Northwest Indiana's Number One Opossum Removal Service
These nocturnal animals are known to live in urban areas, often taking shelter in or near humans’ properties. They particularly become comfortable underneath buildings or in attics, especially when it’s an adult female nursing a family. Opossums will do whatever it takes to get what they need to live, including seeking out trash, birdseed, and pet food. While they’re typically gentle animals, they’ll defend themselves if necessary. In additional to causing property damage, opossums can carry dangerous diseases. They’ll leave feces around a property and in swimming pools.
Opossums can be easily identified by their grayish fur, pointed noses, and long prehensile tails that can grasp and wrap around objects. They can grow to be between 10 and 14 pounds and they have an opposable hallux on each of their rear feet which helps them climb trees.
Opossums are marsupials which means that their young spend the early part of their lives within their mother’s pouch and they tend to mate in the winter months. After spending 1 to 2 months in their mother’s pouch, young opossums will cling to their mother’s back for about a month before they become independent. Female opossums may have up to 3 litters per year.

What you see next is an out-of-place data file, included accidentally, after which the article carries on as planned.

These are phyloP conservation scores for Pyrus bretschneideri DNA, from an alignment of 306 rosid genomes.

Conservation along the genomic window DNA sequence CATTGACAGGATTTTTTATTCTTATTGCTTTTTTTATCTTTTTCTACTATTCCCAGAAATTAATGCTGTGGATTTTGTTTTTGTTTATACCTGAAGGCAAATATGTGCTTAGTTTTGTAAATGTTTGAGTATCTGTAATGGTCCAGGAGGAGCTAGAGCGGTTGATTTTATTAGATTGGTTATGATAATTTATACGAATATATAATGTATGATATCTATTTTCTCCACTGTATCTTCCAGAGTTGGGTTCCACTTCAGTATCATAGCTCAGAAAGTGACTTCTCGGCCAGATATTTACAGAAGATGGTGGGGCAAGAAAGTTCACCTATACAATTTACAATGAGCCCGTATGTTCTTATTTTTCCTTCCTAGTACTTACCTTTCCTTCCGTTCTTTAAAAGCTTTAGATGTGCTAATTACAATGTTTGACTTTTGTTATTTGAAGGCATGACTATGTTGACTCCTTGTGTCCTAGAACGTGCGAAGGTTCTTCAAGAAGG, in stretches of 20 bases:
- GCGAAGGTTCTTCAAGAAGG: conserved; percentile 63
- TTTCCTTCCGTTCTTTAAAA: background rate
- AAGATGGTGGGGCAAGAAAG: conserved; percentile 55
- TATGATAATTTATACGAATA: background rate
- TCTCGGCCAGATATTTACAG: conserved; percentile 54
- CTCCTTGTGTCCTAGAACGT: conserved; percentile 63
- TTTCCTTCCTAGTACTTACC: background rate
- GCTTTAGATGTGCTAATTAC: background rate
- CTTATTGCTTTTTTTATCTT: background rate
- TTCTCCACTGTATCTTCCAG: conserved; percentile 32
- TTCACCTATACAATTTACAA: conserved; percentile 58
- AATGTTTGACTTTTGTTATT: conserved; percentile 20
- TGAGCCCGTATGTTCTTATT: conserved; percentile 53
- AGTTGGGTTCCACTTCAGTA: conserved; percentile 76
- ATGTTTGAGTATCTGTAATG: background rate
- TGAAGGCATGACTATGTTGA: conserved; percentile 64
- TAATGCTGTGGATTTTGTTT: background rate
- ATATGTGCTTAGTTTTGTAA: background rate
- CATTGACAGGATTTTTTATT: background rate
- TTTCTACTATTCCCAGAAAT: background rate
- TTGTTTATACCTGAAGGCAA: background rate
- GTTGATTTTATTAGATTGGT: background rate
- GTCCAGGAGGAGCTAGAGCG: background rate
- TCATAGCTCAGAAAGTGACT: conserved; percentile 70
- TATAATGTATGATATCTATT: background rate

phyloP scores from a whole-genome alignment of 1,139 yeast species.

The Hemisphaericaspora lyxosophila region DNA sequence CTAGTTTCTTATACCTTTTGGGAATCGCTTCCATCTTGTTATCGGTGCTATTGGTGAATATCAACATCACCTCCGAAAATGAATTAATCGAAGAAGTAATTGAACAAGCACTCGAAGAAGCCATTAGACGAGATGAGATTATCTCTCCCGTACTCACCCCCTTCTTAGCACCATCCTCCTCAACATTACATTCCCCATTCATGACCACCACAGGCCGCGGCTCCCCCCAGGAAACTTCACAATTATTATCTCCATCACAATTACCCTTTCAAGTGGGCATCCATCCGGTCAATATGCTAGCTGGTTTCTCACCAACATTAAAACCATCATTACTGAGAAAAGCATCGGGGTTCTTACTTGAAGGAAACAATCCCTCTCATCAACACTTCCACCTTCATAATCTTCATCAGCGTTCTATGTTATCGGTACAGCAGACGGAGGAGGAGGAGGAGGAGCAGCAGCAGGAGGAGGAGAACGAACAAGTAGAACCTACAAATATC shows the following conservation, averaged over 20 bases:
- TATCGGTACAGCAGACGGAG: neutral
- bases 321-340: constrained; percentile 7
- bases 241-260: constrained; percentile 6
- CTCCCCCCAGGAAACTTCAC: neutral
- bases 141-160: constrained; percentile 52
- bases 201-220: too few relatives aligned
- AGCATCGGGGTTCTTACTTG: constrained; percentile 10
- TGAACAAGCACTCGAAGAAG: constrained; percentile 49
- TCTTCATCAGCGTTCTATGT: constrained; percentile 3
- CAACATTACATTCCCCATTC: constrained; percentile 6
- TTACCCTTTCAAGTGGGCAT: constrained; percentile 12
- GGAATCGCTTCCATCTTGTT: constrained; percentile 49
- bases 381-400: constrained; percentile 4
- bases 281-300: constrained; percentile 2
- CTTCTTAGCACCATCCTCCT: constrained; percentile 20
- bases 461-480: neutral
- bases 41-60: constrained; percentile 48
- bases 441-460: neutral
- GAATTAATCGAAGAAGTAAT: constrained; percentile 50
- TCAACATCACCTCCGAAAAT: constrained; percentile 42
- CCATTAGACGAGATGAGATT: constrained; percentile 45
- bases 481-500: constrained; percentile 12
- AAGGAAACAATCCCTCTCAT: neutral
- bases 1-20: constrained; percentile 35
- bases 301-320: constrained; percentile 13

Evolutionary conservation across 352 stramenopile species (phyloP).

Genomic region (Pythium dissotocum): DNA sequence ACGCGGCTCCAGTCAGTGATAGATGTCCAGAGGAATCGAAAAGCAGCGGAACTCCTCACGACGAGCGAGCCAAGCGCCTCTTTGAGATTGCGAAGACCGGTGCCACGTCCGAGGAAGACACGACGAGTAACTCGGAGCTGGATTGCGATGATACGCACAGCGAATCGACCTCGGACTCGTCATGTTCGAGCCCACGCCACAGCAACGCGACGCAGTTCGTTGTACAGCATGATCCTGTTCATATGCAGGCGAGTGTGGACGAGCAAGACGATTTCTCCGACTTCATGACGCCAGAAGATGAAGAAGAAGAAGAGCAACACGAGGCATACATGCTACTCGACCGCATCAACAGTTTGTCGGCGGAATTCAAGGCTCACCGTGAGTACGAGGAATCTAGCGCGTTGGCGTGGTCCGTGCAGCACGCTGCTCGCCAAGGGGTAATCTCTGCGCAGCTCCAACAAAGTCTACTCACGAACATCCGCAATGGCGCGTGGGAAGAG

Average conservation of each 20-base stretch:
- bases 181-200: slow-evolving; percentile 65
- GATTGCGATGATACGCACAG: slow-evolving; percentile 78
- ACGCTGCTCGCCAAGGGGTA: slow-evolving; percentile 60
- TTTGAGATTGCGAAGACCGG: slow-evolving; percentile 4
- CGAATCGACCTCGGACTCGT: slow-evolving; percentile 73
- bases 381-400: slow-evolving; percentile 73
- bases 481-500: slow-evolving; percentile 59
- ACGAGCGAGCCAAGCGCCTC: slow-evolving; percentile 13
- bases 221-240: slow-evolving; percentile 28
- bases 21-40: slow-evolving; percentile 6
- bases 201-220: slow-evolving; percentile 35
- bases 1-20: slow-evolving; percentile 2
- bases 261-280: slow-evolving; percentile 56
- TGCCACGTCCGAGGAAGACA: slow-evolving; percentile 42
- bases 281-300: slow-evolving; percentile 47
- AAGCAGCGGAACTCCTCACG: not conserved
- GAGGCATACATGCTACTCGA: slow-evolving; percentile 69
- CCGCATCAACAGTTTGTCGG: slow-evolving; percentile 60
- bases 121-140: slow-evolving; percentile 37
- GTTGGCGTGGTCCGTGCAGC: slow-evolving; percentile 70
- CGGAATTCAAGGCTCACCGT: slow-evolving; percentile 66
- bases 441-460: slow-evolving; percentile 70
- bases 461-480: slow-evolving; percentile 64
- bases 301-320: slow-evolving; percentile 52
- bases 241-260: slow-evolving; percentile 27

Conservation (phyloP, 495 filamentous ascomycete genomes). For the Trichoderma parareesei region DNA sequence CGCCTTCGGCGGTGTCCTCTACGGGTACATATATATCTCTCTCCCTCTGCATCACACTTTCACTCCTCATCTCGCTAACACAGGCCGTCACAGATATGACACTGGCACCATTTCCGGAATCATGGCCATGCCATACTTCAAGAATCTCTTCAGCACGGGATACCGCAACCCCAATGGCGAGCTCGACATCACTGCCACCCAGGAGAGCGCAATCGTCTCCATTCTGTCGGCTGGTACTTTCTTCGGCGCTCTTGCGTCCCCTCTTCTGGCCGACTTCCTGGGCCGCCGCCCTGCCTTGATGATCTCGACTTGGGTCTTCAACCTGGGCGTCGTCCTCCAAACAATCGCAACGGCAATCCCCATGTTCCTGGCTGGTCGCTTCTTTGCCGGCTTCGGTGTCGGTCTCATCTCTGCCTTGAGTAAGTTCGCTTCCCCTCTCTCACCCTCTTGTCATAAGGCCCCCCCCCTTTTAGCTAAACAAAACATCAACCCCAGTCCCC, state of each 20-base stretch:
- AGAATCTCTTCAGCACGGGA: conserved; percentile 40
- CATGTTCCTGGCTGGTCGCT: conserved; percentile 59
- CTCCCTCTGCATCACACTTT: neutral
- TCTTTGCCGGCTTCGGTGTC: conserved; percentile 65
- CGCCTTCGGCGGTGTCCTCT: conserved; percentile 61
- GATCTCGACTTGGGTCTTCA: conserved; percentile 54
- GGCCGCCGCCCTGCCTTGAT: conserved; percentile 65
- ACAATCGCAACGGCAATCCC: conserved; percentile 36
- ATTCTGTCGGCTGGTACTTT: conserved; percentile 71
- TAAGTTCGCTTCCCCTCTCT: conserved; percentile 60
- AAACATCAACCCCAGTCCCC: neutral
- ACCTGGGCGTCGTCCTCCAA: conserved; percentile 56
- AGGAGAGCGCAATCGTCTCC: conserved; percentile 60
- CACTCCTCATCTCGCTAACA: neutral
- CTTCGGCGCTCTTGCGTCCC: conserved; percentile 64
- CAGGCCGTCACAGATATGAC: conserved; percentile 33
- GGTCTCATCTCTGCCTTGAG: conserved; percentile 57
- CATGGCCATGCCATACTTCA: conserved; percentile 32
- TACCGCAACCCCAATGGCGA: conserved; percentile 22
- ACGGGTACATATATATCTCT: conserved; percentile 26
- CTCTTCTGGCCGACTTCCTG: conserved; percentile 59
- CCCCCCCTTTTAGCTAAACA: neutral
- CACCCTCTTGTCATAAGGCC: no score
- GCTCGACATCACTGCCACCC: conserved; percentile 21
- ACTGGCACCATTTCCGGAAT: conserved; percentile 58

Opossums occupy several habitats including deciduous forests, woods, and wet areas such as marshes and streams but they are also abundant in urban areas. They are omnivorous and will eat just about anything including plants, insects, small animals, dead animals, and sometimes garbage. Their constant search for food makes them nomadic animals but they may sometimes build a home in manmade structures such as decks, sheds, and patios, or within homes. When they feel threatened, they may show their sharp teeth and hiss but they prefer to slip into a catatonic state and “play dead” rather than fight.